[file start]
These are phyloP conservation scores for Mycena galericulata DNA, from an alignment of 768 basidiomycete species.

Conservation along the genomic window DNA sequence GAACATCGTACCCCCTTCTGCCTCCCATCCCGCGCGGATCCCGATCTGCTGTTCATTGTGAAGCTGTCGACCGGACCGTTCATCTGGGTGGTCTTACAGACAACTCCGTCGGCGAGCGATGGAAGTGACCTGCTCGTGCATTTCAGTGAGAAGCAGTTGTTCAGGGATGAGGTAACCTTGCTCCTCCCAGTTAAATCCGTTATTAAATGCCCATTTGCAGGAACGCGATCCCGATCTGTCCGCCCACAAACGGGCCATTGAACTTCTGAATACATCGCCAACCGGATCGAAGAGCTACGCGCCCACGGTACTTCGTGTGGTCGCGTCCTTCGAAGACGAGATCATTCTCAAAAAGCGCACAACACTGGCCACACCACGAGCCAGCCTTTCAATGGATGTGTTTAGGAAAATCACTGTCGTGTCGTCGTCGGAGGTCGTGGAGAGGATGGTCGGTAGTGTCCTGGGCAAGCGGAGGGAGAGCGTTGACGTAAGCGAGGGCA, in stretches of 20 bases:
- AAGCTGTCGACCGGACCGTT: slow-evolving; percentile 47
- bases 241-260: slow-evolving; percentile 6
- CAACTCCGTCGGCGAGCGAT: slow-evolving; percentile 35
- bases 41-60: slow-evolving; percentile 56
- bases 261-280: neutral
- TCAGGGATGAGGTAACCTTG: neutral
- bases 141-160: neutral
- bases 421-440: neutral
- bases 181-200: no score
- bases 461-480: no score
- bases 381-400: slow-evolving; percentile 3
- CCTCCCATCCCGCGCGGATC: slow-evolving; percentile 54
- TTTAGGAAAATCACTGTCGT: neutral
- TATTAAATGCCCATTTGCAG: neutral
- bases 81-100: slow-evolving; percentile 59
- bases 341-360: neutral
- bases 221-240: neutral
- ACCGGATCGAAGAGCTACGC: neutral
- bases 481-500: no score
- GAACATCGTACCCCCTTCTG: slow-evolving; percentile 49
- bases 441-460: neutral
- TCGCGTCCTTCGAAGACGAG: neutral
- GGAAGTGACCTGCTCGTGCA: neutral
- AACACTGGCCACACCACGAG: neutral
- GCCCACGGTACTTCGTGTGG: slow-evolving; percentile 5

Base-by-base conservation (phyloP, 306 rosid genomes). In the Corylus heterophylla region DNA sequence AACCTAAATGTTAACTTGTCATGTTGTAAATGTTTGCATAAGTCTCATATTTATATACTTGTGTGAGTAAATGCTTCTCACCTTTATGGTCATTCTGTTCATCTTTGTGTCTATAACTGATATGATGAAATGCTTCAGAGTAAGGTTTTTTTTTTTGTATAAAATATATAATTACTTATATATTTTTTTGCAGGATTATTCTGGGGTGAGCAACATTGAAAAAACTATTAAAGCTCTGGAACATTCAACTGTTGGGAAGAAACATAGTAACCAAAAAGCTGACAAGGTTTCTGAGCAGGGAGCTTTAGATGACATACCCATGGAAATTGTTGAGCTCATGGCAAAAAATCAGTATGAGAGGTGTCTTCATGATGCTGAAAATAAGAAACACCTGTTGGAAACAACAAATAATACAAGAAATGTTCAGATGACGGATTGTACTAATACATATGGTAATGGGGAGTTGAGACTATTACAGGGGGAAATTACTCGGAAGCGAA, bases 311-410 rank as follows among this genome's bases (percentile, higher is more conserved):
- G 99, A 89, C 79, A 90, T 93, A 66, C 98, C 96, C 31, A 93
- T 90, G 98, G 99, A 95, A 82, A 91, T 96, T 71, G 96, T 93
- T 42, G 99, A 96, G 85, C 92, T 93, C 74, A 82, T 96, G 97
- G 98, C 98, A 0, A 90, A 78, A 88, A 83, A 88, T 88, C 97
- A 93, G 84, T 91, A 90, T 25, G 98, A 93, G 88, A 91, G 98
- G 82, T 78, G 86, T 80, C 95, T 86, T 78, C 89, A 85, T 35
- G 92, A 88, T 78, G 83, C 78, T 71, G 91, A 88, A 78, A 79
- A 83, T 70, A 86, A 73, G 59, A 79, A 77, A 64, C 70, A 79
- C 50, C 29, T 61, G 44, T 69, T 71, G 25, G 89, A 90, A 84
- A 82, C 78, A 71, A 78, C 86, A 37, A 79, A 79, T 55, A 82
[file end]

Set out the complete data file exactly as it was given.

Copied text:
These are phyloP conservation scores for Mycena galericulata DNA, from an alignment of 768 basidiomycete species.

Conservation along the genomic window DNA sequence GAACATCGTACCCCCTTCTGCCTCCCATCCCGCGCGGATCCCGATCTGCTGTTCATTGTGAAGCTGTCGACCGGACCGTTCATCTGGGTGGTCTTACAGACAACTCCGTCGGCGAGCGATGGAAGTGACCTGCTCGTGCATTTCAGTGAGAAGCAGTTGTTCAGGGATGAGGTAACCTTGCTCCTCCCAGTTAAATCCGTTATTAAATGCCCATTTGCAGGAACGCGATCCCGATCTGTCCGCCCACAAACGGGCCATTGAACTTCTGAATACATCGCCAACCGGATCGAAGAGCTACGCGCCCACGGTACTTCGTGTGGTCGCGTCCTTCGAAGACGAGATCATTCTCAAAAAGCGCACAACACTGGCCACACCACGAGCCAGCCTTTCAATGGATGTGTTTAGGAAAATCACTGTCGTGTCGTCGTCGGAGGTCGTGGAGAGGATGGTCGGTAGTGTCCTGGGCAAGCGGAGGGAGAGCGTTGACGTAAGCGAGGGCA, in stretches of 20 bases:
- AAGCTGTCGACCGGACCGTT: slow-evolving; percentile 47
- bases 241-260: slow-evolving; percentile 6
- CAACTCCGTCGGCGAGCGAT: slow-evolving; percentile 35
- bases 41-60: slow-evolving; percentile 56
- bases 261-280: neutral
- TCAGGGATGAGGTAACCTTG: neutral
- bases 141-160: neutral
- bases 421-440: neutral
- bases 181-200: no score
- bases 461-480: no score
- bases 381-400: slow-evolving; percentile 3
- CCTCCCATCCCGCGCGGATC: slow-evolving; percentile 54
- TTTAGGAAAATCACTGTCGT: neutral
- TATTAAATGCCCATTTGCAG: neutral
- bases 81-100: slow-evolving; percentile 59
- bases 341-360: neutral
- bases 221-240: neutral
- ACCGGATCGAAGAGCTACGC: neutral
- bases 481-500: no score
- GAACATCGTACCCCCTTCTG: slow-evolving; percentile 49
- bases 441-460: neutral
- TCGCGTCCTTCGAAGACGAG: neutral
- GGAAGTGACCTGCTCGTGCA: neutral
- AACACTGGCCACACCACGAG: neutral
- GCCCACGGTACTTCGTGTGG: slow-evolving; percentile 5

Base-by-base conservation (phyloP, 306 rosid genomes). In the Corylus heterophylla region DNA sequence AACCTAAATGTTAACTTGTCATGTTGTAAATGTTTGCATAAGTCTCATATTTATATACTTGTGTGAGTAAATGCTTCTCACCTTTATGGTCATTCTGTTCATCTTTGTGTCTATAACTGATATGATGAAATGCTTCAGAGTAAGGTTTTTTTTTTTGTATAAAATATATAATTACTTATATATTTTTTTGCAGGATTATTCTGGGGTGAGCAACATTGAAAAAACTATTAAAGCTCTGGAACATTCAACTGTTGGGAAGAAACATAGTAACCAAAAAGCTGACAAGGTTTCTGAGCAGGGAGCTTTAGATGACATACCCATGGAAATTGTTGAGCTCATGGCAAAAAATCAGTATGAGAGGTGTCTTCATGATGCTGAAAATAAGAAACACCTGTTGGAAACAACAAATAATACAAGAAATGTTCAGATGACGGATTGTACTAATACATATGGTAATGGGGAGTTGAGACTATTACAGGGGGAAATTACTCGGAAGCGAA, bases 311-410 rank as follows among this genome's bases (percentile, higher is more conserved):
- G 99, A 89, C 79, A 90, T 93, A 66, C 98, C 96, C 31, A 93
- T 90, G 98, G 99, A 95, A 82, A 91, T 96, T 71, G 96, T 93
- T 42, G 99, A 96, G 85, C 92, T 93, C 74, A 82, T 96, G 97
- G 98, C 98, A 0, A 90, A 78, A 88, A 83, A 88, T 88, C 97
- A 93, G 84, T 91, A 90, T 25, G 98, A 93, G 88, A 91, G 98
- G 82, T 78, G 86, T 80, C 95, T 86, T 78, C 89, A 85, T 35
- G 92, A 88, T 78, G 83, C 78, T 71, G 91, A 88, A 78, A 79
- A 83, T 70, A 86, A 73, G 59, A 79, A 77, A 64, C 70, A 79
- C 50, C 29, T 61, G 44, T 69, T 71, G 25, G 89, A 90, A 84
- A 82, C 78, A 71, A 78, C 86, A 37, A 79, A 79, T 55, A 82